Influencing policy through partnerships

Many partnerships focus on getting services to where they are needed, leaving policymaking to public sector decision makers.  Yet partnerships can serve policymakers too, linking policy with actual practice and helping to drive change.   


Policymakers themselves have crucial influence over local-level partnerships, with their decisions affecting who can partner, how they are funded and what approaches are permissible.  Changes in policy can drastically affect existing partnerships. 


BPD has looked at three distinct aspects of the relationship:


  • Policy level: How collaboration works and what this means (especially for decentralised service delivery)
  • Local level: Understanding how implementation partnerships function
  • Interim level: In particular, how policy is actually linked to practice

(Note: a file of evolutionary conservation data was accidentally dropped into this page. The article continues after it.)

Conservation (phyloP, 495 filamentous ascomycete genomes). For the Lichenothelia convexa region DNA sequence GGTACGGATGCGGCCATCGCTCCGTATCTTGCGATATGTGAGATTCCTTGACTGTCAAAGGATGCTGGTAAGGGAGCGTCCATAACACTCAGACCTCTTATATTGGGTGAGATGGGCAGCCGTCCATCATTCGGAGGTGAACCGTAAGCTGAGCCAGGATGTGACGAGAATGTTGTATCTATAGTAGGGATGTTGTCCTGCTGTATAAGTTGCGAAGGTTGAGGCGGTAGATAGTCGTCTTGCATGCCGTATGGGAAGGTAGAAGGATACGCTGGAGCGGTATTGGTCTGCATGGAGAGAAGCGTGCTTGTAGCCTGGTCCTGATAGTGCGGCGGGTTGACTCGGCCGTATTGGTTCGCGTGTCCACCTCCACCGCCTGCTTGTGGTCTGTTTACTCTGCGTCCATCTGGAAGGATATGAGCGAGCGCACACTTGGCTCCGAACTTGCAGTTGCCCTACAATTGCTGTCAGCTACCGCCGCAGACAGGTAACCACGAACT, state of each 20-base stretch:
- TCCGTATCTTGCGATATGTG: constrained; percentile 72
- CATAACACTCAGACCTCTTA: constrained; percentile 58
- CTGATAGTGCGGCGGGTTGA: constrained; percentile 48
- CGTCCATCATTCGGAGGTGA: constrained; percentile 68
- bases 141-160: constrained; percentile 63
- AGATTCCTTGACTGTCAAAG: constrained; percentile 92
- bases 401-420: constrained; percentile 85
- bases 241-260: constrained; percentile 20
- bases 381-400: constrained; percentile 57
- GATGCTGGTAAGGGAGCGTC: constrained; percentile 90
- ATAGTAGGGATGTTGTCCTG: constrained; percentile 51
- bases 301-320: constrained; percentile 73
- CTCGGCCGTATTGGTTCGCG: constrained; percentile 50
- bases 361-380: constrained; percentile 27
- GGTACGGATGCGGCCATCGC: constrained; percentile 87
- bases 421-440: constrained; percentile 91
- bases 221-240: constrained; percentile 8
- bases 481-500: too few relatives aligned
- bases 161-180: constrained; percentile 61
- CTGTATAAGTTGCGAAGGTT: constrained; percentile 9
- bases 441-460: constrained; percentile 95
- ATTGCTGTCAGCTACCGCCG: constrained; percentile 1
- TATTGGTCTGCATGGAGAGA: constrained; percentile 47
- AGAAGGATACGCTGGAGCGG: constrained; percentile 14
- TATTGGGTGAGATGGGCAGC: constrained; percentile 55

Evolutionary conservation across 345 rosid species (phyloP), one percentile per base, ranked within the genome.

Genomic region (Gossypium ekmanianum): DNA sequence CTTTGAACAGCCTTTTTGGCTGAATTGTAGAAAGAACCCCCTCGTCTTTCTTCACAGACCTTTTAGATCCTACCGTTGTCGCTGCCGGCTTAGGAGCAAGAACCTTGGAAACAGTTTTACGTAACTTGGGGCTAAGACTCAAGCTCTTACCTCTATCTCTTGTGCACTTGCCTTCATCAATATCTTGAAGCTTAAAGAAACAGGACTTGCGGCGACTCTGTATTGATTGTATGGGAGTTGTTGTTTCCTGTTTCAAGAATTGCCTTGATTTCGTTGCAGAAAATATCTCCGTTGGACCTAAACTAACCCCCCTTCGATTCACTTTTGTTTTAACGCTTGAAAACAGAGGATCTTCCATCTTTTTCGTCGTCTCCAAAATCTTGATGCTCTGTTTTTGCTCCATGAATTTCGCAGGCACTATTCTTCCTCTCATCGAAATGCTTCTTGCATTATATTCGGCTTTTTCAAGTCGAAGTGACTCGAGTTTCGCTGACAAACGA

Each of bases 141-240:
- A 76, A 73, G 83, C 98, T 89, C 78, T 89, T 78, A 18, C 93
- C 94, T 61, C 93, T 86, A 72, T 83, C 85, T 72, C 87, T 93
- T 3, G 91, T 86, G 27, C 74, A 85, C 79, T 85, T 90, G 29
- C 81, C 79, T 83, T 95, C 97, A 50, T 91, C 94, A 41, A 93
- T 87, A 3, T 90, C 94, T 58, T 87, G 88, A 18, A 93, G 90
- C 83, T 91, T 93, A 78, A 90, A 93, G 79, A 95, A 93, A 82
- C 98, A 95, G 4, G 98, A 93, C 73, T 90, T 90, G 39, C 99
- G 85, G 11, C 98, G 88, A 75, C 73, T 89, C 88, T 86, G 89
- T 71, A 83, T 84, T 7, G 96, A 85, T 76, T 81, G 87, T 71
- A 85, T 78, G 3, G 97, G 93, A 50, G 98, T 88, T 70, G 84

The following BPD learning, from across three continents, starts to untangle this complex web.  Advice is relevant to both policymakers and practitioners.


Key BPD case studies and documents

Luanda Urban Poverty Programme

The Angolan water and sanitation sector is experimenting with different approaches to reducing urban poverty.  Find out how two NGOs came to water projects from very different angles and how this is changing policy.


Sector collaboration in South Africa (summary) | full report

South Africa has been particularly bold in decentralising services to the local level, ensuring that collaboration at various levels both supports and learns from delivery.  This report reviews how collaboration has been put in place, with useful lessons for other organisations going through decentralisation.


GATS paper

This note reviews the inter-relationships between GATS (the General Agreement on Trade in Services) and water and sanitation service delivery, particularly in the context of public-private partnerships.